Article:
Reno's charge faltered. Instead of attacking straight into the village, Reno halted 200 yards away and formed a skirmish line. And with good reason. Custer's intelligence had estimated a village with 800 warriors, but there were, in fact, as many as 2,000 fighting men. Even with surprise on his side, Reno's 140 men were outmatched and soon forced on the defensive.

At a crucial moment of the firefight, a friendly Crow Indian scout standing next to Reno was shot in the head, splattering Reno with brains and blood. Reno, understandably, appears to have become disoriented. He ordered a retreat that soon became a panicked rout. By the time his command got to a safer position, 40 of his men were dead. Shortly later, Benteen arrived on the scene. With Indians still attacking, Reno shattered, and his battalion in chaos, Benteen elected to stay put and help Reno's men. Custer was now on his own.

Custer's Last Battle

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Historians can never be certain, but based on archeological evidence, this is what they think happened. Unaware of the outcome of Reno's attack, Custer remained on the offensive and rode north to attack the village from its upper reaches. However, by the time he got there, the women and children had fled. Still aggressive, Custer divided his force into two wings. The right wing held what came to be called Calhoun Hill and waited here for Benteen, who they assumed would be on his way. Custer led the left wing in search of a new ford further north from which he could still capture the noncombatants.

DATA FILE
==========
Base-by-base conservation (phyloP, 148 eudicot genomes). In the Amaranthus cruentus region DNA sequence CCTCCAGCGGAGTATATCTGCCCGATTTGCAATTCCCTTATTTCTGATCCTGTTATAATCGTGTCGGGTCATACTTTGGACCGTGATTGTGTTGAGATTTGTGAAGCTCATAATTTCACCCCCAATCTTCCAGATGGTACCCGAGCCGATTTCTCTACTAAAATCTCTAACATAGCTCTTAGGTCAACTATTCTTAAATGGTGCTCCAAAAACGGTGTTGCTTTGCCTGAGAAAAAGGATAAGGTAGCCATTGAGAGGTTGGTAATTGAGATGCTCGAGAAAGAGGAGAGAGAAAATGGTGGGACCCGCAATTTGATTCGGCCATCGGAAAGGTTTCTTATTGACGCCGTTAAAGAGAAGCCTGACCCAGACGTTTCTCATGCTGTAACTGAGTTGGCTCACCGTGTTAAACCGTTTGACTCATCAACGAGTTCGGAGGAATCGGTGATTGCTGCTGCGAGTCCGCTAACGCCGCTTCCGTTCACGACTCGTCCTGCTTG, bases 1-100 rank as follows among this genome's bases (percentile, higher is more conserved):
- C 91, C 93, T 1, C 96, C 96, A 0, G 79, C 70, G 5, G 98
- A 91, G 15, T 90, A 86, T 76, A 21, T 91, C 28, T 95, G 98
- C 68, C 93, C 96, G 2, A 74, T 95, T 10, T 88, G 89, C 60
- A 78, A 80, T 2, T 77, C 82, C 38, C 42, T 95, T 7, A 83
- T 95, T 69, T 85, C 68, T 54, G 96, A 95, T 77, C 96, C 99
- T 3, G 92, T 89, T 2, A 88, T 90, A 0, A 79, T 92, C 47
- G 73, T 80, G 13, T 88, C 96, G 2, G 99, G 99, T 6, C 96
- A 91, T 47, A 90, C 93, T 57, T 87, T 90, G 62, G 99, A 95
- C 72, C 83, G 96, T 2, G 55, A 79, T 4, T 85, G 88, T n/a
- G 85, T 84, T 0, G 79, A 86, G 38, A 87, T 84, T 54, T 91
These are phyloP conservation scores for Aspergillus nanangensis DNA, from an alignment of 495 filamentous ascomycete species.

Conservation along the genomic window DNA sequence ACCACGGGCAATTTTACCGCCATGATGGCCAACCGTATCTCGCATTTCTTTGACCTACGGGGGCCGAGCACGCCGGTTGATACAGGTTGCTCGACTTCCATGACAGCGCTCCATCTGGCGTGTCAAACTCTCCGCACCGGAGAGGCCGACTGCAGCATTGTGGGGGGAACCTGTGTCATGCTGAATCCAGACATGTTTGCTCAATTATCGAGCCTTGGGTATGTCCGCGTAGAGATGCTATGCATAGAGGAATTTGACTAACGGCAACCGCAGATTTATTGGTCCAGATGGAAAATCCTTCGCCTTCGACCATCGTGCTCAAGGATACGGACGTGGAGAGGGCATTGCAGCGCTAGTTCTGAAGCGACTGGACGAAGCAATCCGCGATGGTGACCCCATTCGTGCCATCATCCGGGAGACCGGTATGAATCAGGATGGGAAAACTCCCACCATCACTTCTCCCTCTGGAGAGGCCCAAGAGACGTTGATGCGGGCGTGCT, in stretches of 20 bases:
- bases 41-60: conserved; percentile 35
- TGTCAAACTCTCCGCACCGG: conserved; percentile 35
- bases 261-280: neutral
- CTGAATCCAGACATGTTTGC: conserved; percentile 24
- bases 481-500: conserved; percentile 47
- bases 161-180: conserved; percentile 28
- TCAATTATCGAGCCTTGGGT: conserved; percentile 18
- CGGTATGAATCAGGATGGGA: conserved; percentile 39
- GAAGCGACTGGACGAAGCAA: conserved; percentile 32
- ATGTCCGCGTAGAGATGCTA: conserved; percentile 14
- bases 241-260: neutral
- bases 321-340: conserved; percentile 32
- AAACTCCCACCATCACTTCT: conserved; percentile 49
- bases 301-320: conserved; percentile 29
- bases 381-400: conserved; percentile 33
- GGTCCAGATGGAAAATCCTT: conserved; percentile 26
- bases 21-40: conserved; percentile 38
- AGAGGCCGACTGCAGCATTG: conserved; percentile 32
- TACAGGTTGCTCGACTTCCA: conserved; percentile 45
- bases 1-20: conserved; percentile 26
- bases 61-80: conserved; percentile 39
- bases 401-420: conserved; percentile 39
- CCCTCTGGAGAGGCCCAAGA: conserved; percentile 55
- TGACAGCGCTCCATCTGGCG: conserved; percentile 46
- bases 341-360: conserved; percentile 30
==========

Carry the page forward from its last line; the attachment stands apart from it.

From archeological evidence, we know the right wing formed a skirmish line. Tactics of the time called for men to stand five yards apart in a line, and archeologists found shell casings consistent with a defensive line. But as more and more Indians left the Reno fight and turned their attention to Custer's men, the pressure on the right wing intensified. Men in battle who become fearful tend to bunch together and the shell casings indicate the men on the ridge fell back and this "bunching" started to occur.

If the pressure of an attack becomes too intense, it can lead to panic. Men in panic seldom fight back. They might even throw away their guns, as they run to what they perceive will be a safer place. This is apparently what happened to the right wing. Overwhelmed by superior numbers of Indians, the soldiers gave way to panic and fled. Indian accounts of the battle spoke of the soldiers acting like they were drunk, running like a buffalo stampede, throwing away their guns and crying like babies.

The Custer legend interpretation depicted the soldiers in this part of the battle bravely fighting a retreat back to Last Stand Hill. The lack of gun casings in the area and the high number of marble markers leads archeologists to a new depiction -- that of panicked soldiers fleeing and being shot down as they ran. As you stand on Calhoun hill and see the white marble markers stretching out across the grassy slopes, each indicating the spot where a soldier fell, you can feel those awful moments and get a sense of the terror the men must have felt.